I have distinct childhood memories of my mother’s wallet. She always has—and always will—sorted her cash by denomination. Fives, then tens, then twenties. Always grouped in the proper order and neatly stacked together. With the fronts facing out and all of the heads on the bills aligned. As a kid, I remember waiting patiently for her as she carefully put her change away after paying for our groceries. It was all in place before she set foot outside the store.
Then there’s the wallet that belongs to one of my dearest friends. It is huge and sits like a rock in the poor gal’s purse. It is full of stuff that she’s had in there for god only knows how long and she cannot for the life of her, zip that thing up! Totally Costanza! I’m always razzing her about it.
I’m not as particular as my mother about my wallet but have been known to sort my bills just like my mum from time to time. However, I religiously collect receipts and they can quickly build up–depending upon how much spending I’m doing. ;) So I try to keep on top of emptying them out on a semi-regular basis.
Whether you can close your wallet or not, here are a few things that you can do to be better organized about your wallet and the stuff in it:
1. Get rid of all of that extra stuff
All of the organizers out there will tell you to limit the amount of stuff you keep in your wallet. Only the needed credit cards, not too much cash, stash the gift cards at home. I probably keep more in my wallet than I should, so it could use a purging. And if you’re like my BFF and overflowing, take a half-hour to go through it and remove at least some of non-essential items.
2. Have a place for everything
If you take some time to create some order to the stuff in your wallet, make sure you always put things back in their proper place after using them. You’ll always be able to find what you’re looking for. On occasion I accidentally slip one credit card behind another. When I glance in my wallet and don’t see the card on the top that I expect to see, I always get a sinking feeling in my stomach for fear that I’ve lost it! I’m so used to seeing everything in its place.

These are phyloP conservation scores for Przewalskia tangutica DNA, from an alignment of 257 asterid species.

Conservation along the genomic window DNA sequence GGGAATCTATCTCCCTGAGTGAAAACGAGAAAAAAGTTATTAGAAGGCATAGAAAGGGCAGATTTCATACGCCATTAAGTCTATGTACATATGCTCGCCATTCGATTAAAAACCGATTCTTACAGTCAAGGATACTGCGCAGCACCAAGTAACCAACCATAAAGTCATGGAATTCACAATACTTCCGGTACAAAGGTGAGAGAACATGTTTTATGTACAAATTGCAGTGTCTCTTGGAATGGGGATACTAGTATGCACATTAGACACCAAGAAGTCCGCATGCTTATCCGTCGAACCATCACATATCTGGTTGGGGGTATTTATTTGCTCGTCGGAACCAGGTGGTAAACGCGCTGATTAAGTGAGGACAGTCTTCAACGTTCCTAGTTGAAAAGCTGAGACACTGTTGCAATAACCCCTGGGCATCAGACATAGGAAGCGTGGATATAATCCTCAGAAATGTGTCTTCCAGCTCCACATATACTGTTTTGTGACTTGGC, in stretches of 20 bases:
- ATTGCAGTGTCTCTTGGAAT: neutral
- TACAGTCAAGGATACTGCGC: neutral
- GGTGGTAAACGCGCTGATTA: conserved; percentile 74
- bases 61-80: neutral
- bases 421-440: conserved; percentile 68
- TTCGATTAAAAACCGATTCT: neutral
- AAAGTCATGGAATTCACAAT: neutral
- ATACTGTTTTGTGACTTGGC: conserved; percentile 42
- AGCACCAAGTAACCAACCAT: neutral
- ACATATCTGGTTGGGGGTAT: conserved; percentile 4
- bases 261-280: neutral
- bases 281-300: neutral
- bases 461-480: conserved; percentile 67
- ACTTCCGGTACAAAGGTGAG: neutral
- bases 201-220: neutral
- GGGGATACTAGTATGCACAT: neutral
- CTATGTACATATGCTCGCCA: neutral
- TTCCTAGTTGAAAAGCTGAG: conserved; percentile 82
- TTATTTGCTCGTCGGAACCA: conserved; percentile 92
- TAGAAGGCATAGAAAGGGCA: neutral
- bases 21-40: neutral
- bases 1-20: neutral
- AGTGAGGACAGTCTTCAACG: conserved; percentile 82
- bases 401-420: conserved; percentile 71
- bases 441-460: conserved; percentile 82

3. Make copies of anything important
Taking 15 minutes to photocopy all of the important stuff in your wallet will be a lifesaver if your wallet is ever lost or stolen. Get copies of both the front and the back of your driver’s license, your health card, your kids’ health cards, credit cards, bank cards—anything in your wallet that has any identifying info on it. Then keep the copies in a safe place at home. If you ever need it, you’ll have all of your account numbers and the phone numbers to call to cancel the cards in one spot. This has been on my mental to do list for a while but I haven’t done it yet. I’m going to make it a priority to do it this week and I’m going to make Mr. Org do it, too.
Oh and speaking of Mr. Org reminds me of one more tip: Keep a little note in your wallet with an emergency contact’s name and phone number. When, God forbid, a crisis occurs; it will make it easy for emergency workers to be able to quickly locate your family.
So, I wonder if folks generally fall into one “wallet” camp or the other…
I wonder what the way you keep your wallet says about your personality…
Could keeping your wallet organized help you be better with organizing your finances?
What do you think? What state is your wallet in?